OCEAN SPRINGS, MS (WLOX) - Every 40 seconds, someone has a stroke, according to the American Stroke Association. As one man found out, it only takes one second for a stroke to change a person's life forever.
At Singing River Health System's Neuroscience Center, it's all about returning to square one. What look like simple tasks to most can be challenges for those who come to this center for treatment.
Three years ago, many basic tasks were impossible for Malcolm Golson. He suffered a stroke during a hip replacement surgery on Nov. 4, 2015.
"The stroke affected the back part of my brain, which is the vision. So upon waking up, I was completely blind," Golson said.
Slowly, he regained his vision, but blind spots and overall mental fatigue made it hard for the Air Force veteran to accept his new reality.
"I believe during the year of 2016, I was depressed because I didn't know what was going on. I would try to do some critical thinking and I'd be tired in five minutes," he said.
He lost his motivation to continue doing things he once loved but soon realized giving was not an option. He said, "I just refused to let it beat me."
To fight back, Golson found occupational therapist Amy Polite, speech therapist Kacee Ward, and physical therapist Amy Farrar.
It was a long journey to help Golson learn to read again.
"We focused on improving his brain's ability to understand, process, and accurately and quickly understand that information," Polite explained.
It was another journey to help him speak again. "I picked him up in January 2017 and that's when we really kind of started working on attention and short-term memory, processing, auditory processing, visual processing," Ward said.
Helping him see again was a different journey. "We were able from a physical therapy standpoint to start working on his ocular endurance, working on his eye teaming, because that was really keeping him from working on the computer, from being able to read for five minutes," said Farrar.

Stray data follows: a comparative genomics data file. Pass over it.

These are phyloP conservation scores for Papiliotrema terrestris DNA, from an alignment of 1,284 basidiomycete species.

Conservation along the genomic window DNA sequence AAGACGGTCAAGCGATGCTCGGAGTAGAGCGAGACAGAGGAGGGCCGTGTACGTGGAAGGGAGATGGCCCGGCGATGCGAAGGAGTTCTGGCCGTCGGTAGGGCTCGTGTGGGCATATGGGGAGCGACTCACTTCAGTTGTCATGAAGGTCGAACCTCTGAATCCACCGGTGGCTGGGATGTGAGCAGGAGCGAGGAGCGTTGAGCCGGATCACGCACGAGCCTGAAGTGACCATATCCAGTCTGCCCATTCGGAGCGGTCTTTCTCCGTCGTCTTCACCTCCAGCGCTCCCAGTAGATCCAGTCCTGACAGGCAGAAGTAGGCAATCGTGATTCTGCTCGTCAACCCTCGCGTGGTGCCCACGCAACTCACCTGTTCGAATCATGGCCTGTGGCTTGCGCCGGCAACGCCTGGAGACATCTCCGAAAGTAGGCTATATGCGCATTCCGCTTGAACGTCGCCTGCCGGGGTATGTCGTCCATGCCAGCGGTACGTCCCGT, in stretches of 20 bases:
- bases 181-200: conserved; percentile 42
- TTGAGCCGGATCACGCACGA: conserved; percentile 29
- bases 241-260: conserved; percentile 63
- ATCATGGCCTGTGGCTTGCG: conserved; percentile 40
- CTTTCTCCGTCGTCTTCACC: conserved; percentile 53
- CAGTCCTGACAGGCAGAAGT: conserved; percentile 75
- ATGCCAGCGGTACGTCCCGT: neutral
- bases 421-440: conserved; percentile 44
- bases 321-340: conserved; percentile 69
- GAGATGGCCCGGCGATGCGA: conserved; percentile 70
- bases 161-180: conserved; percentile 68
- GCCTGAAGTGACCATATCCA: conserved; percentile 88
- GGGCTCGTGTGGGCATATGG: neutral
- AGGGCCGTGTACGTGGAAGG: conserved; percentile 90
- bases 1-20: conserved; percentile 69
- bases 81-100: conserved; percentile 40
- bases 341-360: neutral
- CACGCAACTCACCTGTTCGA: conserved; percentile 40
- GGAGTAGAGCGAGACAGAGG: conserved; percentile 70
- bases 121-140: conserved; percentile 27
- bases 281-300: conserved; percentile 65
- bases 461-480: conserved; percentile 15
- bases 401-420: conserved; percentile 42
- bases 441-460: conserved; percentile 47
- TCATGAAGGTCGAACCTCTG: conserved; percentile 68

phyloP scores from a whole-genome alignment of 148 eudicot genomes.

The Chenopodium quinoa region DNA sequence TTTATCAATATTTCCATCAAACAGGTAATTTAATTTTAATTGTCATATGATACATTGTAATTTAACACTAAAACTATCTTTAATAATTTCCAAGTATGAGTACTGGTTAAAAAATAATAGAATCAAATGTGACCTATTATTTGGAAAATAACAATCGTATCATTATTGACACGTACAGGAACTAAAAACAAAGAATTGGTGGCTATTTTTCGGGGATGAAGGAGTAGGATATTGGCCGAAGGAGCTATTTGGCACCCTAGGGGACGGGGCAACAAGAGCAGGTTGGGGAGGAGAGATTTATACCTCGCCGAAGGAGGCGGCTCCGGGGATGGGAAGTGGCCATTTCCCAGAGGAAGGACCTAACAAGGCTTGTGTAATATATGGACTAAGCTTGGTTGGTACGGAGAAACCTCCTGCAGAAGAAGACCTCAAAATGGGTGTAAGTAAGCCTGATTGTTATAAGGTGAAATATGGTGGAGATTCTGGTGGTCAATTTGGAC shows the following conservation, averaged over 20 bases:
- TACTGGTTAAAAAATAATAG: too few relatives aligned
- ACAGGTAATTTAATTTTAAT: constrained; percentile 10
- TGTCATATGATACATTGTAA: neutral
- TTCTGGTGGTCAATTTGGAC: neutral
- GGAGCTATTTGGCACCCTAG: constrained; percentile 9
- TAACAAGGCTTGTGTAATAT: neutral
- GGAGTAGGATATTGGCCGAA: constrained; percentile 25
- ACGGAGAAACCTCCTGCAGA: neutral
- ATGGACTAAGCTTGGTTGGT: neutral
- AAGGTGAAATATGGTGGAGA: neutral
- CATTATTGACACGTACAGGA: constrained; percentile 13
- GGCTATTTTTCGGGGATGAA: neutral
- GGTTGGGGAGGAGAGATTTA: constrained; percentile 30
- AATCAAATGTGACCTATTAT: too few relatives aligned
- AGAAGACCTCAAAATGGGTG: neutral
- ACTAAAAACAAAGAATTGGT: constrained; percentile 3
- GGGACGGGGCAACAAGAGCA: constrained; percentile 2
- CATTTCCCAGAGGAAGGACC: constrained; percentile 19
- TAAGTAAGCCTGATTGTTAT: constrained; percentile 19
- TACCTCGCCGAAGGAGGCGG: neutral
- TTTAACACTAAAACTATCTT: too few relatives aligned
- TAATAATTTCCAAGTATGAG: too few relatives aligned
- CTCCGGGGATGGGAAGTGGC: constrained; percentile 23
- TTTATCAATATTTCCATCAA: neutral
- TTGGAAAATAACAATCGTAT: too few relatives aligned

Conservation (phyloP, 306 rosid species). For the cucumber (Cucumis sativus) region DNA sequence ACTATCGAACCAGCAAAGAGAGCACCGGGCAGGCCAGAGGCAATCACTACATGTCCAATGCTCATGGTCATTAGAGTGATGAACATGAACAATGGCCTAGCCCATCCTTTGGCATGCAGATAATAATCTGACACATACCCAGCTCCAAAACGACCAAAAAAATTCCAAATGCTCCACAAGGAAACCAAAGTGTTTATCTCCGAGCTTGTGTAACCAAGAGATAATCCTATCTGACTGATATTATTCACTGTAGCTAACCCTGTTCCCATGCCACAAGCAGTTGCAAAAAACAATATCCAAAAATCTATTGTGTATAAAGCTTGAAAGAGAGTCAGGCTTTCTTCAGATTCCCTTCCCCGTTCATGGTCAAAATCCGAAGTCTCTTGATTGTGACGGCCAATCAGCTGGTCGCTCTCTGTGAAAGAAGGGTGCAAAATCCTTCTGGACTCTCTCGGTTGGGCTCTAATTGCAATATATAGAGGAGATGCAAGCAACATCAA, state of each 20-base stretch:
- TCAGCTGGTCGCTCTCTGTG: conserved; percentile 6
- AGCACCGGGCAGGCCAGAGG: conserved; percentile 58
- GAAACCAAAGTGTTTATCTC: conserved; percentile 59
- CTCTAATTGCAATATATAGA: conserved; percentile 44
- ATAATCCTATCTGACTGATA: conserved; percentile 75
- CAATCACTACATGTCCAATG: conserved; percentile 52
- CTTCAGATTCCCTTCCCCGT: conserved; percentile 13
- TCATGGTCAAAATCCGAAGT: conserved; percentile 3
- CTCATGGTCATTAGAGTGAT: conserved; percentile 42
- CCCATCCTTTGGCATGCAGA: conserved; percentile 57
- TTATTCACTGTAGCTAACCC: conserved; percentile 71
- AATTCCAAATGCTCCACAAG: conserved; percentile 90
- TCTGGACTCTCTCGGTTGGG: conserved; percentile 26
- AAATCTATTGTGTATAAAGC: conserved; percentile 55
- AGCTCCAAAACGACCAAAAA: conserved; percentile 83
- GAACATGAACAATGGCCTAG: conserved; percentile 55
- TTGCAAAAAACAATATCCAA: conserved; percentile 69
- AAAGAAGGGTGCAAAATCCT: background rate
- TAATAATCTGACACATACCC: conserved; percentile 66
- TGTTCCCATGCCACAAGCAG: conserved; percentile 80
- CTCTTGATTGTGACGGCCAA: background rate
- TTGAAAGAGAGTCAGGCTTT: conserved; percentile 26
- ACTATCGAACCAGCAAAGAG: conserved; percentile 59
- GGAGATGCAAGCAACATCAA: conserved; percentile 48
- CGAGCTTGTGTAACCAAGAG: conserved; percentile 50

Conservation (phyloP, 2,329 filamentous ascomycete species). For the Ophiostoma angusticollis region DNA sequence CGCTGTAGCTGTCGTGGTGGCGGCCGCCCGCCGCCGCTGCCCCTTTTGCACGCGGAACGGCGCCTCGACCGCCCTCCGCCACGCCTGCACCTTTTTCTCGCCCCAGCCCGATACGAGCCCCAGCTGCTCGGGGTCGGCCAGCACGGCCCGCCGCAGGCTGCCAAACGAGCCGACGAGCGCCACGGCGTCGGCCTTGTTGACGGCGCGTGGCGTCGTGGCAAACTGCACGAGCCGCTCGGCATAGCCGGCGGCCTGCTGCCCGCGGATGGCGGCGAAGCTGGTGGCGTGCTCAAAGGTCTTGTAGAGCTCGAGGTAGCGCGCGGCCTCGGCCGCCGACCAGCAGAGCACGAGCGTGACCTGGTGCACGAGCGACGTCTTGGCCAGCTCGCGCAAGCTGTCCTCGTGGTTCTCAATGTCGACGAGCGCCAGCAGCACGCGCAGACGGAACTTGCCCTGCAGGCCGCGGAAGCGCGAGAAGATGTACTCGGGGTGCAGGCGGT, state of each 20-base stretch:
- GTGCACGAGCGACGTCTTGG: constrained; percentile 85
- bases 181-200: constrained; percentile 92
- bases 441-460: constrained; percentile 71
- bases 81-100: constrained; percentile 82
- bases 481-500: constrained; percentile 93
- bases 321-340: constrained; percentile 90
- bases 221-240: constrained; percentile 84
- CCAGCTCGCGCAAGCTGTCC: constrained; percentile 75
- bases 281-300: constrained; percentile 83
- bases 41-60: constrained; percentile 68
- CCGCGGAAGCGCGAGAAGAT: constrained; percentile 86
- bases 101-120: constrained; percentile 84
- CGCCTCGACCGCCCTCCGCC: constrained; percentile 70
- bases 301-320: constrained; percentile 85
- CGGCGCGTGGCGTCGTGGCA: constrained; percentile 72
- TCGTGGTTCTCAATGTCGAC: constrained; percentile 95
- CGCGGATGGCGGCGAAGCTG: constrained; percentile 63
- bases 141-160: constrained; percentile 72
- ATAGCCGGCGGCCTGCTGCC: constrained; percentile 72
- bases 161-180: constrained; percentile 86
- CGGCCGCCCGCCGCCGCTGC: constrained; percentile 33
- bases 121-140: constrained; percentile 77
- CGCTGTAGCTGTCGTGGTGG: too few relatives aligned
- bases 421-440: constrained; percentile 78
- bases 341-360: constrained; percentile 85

He went through therapy twice a week for a year and a half. It's what Golson calls a brutal experience to adjust to a new normal. "It was very exhausting process, but rewarding because I gained a lot of my self-confidence and a lot of who I was," Golson said.
It's a process he acknowledges he didn't go through alone. "I don't think they understand how much I appreciate them," he said, "Because, before them, I was lost. I didn't know where to go or how to go."
"You become family for them, you are their biggest cheerleader, but also their biggest critic because you have to stay on them, because you know there's going to be bumps in the road," Farrar said.
Bumps in the road that made the journey difficult, but not achievable. "They wouldn't allow me to quit. So, thank you," a tearful Golson said.
Though Golson's treatment at Ocean Springs Neuroscience Center is over, he's not done.
He's a motivational coach, teaching and writing a book to share his story. He wants everyone to know that starting back at square one, doesn't mean ending in failure. "I think I was preserved to live life with purpose now, and so that's what I do," he said.
"You understand your limitations, you just keep living life to the fullest and you don't let it beat you."
The American Heart and Stroke Associations recently recognized the Singing River Health System with the Stroke Gold Plus Quality Achievement Award. For more information on the neurological center and the other programs offered, visit their website: www.singingriverhealthsystem.com/services/neuroscience/